It was at that point that I realized that the problem the essays were addressing had changed: My original intent had been to debug what had happened at Pentecost, why the spiritual gifts started at that time had stopped, and figure out what had to be done to reboot the Church into Version 2 of Pentecost. To do that, the investigation and removal of the causes of Pentecost's "crash" was essential to prevent recurrence. Since that line of research is currently blocked, I had no obvious research direction. This essentially suspends the reboot of the Church into a second Pentecost at this time.
However, the comment about the completeness of the thought life essays reminded me of one important aspect of some of the problems that scientists and engineers face: they are segmented.
Many problems cannot be solved all at once, but can be solved piece-by-piece. They have natural places where a sub-solution can be developed and applied to a segment of the problem that is independent of the other parts. Sometimes, there may be a natural sequence in which the segments are addressed, but each segment is easily handled as they are encountered in that sequence. One of my former bosses, Mike Brazell, liked to point out that the best way to eat an elephant is to do it "one bite at a time." If one looks carefully enough at a problem, you'll see where to put the knife or your teeth to best break it down.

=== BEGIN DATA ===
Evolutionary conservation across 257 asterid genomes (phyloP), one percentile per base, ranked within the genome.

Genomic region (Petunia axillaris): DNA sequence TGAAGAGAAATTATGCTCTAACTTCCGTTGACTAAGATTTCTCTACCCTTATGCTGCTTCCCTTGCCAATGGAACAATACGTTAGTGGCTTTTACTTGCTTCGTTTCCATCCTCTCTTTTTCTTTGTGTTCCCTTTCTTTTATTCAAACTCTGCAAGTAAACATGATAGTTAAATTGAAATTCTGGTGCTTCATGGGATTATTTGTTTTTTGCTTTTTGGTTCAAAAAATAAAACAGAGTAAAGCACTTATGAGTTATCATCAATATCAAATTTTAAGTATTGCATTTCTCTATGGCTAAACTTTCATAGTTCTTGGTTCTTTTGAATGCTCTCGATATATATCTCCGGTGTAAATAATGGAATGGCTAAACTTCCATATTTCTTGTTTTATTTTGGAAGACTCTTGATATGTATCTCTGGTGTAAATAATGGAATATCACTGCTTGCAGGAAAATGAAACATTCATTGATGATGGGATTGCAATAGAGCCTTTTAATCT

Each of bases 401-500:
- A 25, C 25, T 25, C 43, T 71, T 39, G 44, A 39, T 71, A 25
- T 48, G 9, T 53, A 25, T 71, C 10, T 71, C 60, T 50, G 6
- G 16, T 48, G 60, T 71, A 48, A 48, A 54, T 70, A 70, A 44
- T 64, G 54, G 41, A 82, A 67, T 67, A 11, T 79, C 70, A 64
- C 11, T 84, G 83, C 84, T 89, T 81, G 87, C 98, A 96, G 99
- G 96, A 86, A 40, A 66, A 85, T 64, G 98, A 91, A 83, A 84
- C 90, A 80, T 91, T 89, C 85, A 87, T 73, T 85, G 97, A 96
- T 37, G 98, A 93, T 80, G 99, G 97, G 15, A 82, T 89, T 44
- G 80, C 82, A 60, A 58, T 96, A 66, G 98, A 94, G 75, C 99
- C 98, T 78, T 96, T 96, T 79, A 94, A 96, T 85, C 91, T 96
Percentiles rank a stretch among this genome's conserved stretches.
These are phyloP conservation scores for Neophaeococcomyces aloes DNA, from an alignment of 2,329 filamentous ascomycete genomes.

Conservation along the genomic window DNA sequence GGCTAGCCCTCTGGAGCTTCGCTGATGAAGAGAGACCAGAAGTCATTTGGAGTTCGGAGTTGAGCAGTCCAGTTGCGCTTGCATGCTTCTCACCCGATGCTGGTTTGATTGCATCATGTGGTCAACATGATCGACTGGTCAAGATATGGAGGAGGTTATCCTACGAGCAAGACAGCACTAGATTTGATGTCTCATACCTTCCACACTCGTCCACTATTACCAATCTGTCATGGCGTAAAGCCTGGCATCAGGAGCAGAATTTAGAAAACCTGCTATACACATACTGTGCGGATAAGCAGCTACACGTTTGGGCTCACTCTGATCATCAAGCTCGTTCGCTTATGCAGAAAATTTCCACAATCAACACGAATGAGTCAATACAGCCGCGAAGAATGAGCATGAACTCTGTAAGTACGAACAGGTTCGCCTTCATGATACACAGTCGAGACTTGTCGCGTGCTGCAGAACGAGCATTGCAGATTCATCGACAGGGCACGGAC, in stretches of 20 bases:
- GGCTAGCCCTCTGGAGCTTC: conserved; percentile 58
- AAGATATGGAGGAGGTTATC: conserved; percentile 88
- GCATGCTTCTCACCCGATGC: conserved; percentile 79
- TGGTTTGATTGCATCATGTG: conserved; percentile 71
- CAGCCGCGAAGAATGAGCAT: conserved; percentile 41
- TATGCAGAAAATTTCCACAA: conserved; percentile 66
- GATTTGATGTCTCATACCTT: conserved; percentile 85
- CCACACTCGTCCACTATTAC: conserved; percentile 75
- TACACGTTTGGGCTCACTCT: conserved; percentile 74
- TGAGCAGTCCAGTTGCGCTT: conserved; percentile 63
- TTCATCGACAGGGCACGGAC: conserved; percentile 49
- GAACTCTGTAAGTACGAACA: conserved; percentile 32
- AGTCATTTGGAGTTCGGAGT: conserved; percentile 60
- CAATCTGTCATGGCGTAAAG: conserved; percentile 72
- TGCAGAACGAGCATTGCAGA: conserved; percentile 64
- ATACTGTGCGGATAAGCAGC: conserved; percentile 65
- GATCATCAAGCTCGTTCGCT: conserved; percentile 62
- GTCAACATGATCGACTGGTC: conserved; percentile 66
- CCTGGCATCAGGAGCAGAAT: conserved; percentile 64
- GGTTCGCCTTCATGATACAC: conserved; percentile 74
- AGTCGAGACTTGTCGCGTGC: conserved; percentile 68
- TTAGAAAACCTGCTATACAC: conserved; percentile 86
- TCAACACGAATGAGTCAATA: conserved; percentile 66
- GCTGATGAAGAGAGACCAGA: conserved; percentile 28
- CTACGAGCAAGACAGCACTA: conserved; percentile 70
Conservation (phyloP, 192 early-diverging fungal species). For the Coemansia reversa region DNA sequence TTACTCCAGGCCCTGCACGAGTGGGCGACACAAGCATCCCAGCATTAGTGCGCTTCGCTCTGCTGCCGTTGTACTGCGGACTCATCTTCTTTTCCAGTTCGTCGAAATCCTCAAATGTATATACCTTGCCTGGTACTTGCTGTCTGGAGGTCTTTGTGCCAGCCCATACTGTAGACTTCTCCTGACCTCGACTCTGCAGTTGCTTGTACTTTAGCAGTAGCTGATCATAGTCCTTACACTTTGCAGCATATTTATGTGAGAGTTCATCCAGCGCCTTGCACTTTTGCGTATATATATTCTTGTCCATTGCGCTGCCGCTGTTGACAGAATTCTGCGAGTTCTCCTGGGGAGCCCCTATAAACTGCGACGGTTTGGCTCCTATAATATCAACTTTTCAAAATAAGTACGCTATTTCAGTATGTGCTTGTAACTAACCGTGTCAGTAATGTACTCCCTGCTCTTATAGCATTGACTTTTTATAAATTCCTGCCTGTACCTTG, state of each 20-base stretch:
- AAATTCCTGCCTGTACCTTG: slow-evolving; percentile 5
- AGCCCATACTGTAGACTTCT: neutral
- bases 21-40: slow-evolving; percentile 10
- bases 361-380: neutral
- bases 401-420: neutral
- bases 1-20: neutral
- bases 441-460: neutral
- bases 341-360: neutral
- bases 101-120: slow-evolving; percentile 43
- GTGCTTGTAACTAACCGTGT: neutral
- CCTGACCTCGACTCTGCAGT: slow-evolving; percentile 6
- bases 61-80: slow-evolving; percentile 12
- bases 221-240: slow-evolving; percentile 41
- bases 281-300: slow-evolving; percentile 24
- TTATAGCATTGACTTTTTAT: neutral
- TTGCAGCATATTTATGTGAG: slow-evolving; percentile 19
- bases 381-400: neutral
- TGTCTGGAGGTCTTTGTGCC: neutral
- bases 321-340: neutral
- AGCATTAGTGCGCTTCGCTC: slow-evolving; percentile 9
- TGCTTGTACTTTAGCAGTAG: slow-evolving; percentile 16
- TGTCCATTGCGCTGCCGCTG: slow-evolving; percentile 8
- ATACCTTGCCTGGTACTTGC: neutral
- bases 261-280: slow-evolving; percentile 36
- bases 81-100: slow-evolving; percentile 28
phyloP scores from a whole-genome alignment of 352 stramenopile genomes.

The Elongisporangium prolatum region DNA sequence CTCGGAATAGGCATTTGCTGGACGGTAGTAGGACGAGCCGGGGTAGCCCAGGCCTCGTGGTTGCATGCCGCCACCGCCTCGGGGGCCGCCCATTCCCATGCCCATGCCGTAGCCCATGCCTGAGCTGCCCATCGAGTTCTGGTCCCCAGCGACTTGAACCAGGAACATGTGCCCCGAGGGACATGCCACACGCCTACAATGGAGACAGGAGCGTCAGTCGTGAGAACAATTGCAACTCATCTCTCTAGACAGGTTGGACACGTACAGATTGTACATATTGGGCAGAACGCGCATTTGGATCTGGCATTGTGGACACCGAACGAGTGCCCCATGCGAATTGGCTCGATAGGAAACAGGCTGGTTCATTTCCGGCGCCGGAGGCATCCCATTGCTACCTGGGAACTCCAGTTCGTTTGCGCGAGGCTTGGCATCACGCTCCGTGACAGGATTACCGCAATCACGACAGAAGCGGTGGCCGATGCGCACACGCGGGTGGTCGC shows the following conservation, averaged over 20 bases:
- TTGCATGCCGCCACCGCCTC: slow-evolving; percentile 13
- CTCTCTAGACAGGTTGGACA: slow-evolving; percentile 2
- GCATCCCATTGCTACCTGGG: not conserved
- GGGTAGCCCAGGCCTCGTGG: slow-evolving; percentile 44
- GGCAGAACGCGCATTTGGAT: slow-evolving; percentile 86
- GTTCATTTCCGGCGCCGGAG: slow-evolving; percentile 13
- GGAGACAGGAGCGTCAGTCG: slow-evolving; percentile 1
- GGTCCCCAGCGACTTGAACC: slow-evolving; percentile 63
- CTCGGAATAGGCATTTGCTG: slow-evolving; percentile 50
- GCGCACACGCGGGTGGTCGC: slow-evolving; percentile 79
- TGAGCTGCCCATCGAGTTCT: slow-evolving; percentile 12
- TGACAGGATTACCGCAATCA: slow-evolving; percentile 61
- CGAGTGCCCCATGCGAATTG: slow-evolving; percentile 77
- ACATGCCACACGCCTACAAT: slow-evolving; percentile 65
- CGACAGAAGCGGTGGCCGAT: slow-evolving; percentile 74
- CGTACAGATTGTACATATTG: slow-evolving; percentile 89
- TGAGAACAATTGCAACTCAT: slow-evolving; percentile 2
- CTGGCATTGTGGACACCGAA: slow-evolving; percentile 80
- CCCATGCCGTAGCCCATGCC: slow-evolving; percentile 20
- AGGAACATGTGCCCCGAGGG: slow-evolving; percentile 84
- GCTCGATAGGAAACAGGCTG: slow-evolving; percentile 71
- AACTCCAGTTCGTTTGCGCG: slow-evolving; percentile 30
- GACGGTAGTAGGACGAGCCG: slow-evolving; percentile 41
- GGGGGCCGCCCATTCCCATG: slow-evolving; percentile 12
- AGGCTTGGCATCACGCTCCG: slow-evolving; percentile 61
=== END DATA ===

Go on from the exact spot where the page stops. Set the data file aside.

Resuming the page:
It was at that point that I realized that the problem to be solved was not the Reboot of the Church into a second Pentecost, but the "reboot" of the Holy Spirit in individual believers, with that problem naturally segmented along the lines of the specific capabilities of the Holy Spirit. The first three essays (perhaps expanded in the future) are the foundation of all that follows, while the next two ("Hack yer mind" and "Variance Management") dealt with the capability of the Holy Spirit to oppose the desires of the flesh as outlined in Romans 7:25 to 8:13.
There are other capabilities.
In response to this revelation, I have reformatted the "Symbiotic Christianity" portion of the website to reflect the segmentation of the revised problem statement and the areas of the Holy Spirit that the research has addressed. I now understand where the aborted essays should go and what they have to accomplish, and expect two more essays (one by July 30) before a personal vacation and house renovation hiatus between July 30 to August 19, 2008.
Because of the nature of the segmentation, a parallel adaptation, translation, and validation, of the solved segments into lay-readable text can be pursued, initiated, and completed.
Finally, and most importantly, I know the direction the research must go, and the research that must be accomplished next so as to facilitate the entire process.